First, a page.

As shown in Figure l, the rod 38 may pass through bores 53 and E i at opposite ends of the housing 46 so that the housing 45 may be slideable along and rotatable about the rod 36. The holding plates 5| may be in the form of a series of plates of hard metal, each of the plates having a central bore fitting about the rod 3'6. An edge 55 of each plate 5i may fit through a slot 5i in a wall 58 of the housing 46 and the plates 5| can swing about the slot 5? to bind the housing 46 to the rod 36 for preventing movement of the housing 46 toward the clamp 2|. A ring 59 of spring material may be provided bearing against the plates 5| and firmly fixed to a shoulder 6| within the housing 4 6 for urging the plates 5| into position for engagement with the rod 36. A plate may be longer than the other plates 5| and have a finger 53 extending through an opening in a side of the housing 45-, and the plates 5| may be releasable from engagement with the rod 35 by movement of the finger 63 toward the clamp 2 As shown in Figures 2 and 6, the driving plates 52 me. be in the form of a series of fiat plates of hard metal generally similar to the plates 5|. Each of the plates 52 may have a central bore fitting about the rod 36. An end 66 of each plate 52 may fit into and be held in a well 6'! in the wall 58, and the plates 52 can swing about the well 51. A ring 68 of spring metal may be provided surrounding the rod 86 and bearing on the plates 52 to hold the plates 52 away from the clamp 2|, the ring 68 being fixed to a shoulder 69 within the housing 46.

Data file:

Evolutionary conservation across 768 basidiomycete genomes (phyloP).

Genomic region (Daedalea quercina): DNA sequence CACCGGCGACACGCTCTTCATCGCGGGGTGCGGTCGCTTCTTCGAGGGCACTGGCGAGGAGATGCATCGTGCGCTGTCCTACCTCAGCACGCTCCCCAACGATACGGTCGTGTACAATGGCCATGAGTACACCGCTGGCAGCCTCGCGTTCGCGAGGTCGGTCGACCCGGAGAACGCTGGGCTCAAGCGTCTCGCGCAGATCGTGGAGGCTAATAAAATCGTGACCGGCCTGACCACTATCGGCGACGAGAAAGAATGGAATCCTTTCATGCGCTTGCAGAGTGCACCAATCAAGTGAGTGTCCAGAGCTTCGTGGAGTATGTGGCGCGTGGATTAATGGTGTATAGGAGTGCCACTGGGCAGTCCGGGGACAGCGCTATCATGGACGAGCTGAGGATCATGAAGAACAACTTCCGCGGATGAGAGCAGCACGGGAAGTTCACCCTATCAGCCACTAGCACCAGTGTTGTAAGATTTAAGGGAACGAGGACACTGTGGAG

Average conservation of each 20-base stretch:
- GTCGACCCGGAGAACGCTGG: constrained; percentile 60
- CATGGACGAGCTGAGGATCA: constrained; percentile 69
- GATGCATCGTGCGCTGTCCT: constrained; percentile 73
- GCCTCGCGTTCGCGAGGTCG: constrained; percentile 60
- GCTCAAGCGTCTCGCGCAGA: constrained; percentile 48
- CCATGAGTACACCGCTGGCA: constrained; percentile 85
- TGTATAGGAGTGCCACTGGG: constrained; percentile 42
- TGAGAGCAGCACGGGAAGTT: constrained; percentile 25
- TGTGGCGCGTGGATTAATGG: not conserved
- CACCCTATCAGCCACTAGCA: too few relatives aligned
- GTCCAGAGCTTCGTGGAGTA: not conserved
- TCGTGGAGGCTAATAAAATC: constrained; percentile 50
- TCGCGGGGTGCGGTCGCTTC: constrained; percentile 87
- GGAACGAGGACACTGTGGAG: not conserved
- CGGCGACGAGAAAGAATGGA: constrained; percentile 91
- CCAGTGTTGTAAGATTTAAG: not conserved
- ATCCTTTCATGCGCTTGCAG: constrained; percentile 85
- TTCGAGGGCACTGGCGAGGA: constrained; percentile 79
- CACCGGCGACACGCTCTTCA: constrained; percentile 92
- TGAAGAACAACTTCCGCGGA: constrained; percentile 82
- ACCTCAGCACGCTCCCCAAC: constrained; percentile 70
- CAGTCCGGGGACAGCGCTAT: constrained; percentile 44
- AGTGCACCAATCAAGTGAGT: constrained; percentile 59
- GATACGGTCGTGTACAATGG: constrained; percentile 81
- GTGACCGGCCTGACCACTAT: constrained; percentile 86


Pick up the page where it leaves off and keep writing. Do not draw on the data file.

The plates 52 may be rocked about the well 61 by a driving lever 7!, and the driving lever l| may swing about a pivot pin 12 attached to the housing 46. The lever H may have a bifurcated head forming arms (3 and 14 through which the pivot pin 72 can pass. A hollow arm attached to and extending awa from the arms 13 and 14 may form a socket for an elongated handle 16 for operating the lever H, only a portion of the handle 16 being shown. The arms 13 and 14 may be linked to the plates 52 by a clip 11, which may surround extending ends 18 of the plates 52. The clip 11 in turn may be pivoted to the arms 13 and 14 to swing about a pin 19 which passes through the arms 73 and M. The pin 19 may bear on the extending ends 78 of the plates 52 to drive the plates upon swinging of the lever II in the direction indicated by an arrow in Figure 2.

The brake cable I! may be connected to the housing 46 by means of a turnbuckle sleeve 82 and a long screw 83 threaded in an end 84 of the turnbuckle sleeve 82. The head of the screw 83 may be pivoted, as shown, to a lug 86 or to a pair of such lugs extending from the housing 46. The other end 87 of the turnbuckle sleeve 82 may be slotted, as shown at 88 in Figure 4 to receive the cable I], and a sphere or head 89 at the end of the cable Il may rest within the sleeve 82 to anchor the cable.

A suitable coupling member or hanger 9| may be attached to the free end of the rod 36. The member 9| may be of any desired shape or size and may be used to adapt the device for pulling or tightening fence wire, guys, and the like, as will be explain-ed more fully below.

The operation of the cable pulling and tightening device will be understood from the foregoing detailed description and from the drawing.

The clamp 2| may be attached to the brake back plate 48 by turning the rod 36 and cone shaped tip 34 to advance the tip 34 between the members 22 and 23 causing the clamp 2| to grip the lip I9 of the plate l9. As shown in Figure 2, the member 22 can rest against the surface of the back plate l0 while the lip I9 of the back plate is held in slots in the member 23 to hold the back plate l9 firmly between the members 22 and 23 and position the rod to extend outside the back plate It, the rod 36 and the back plate |0 being held firmly in relative position.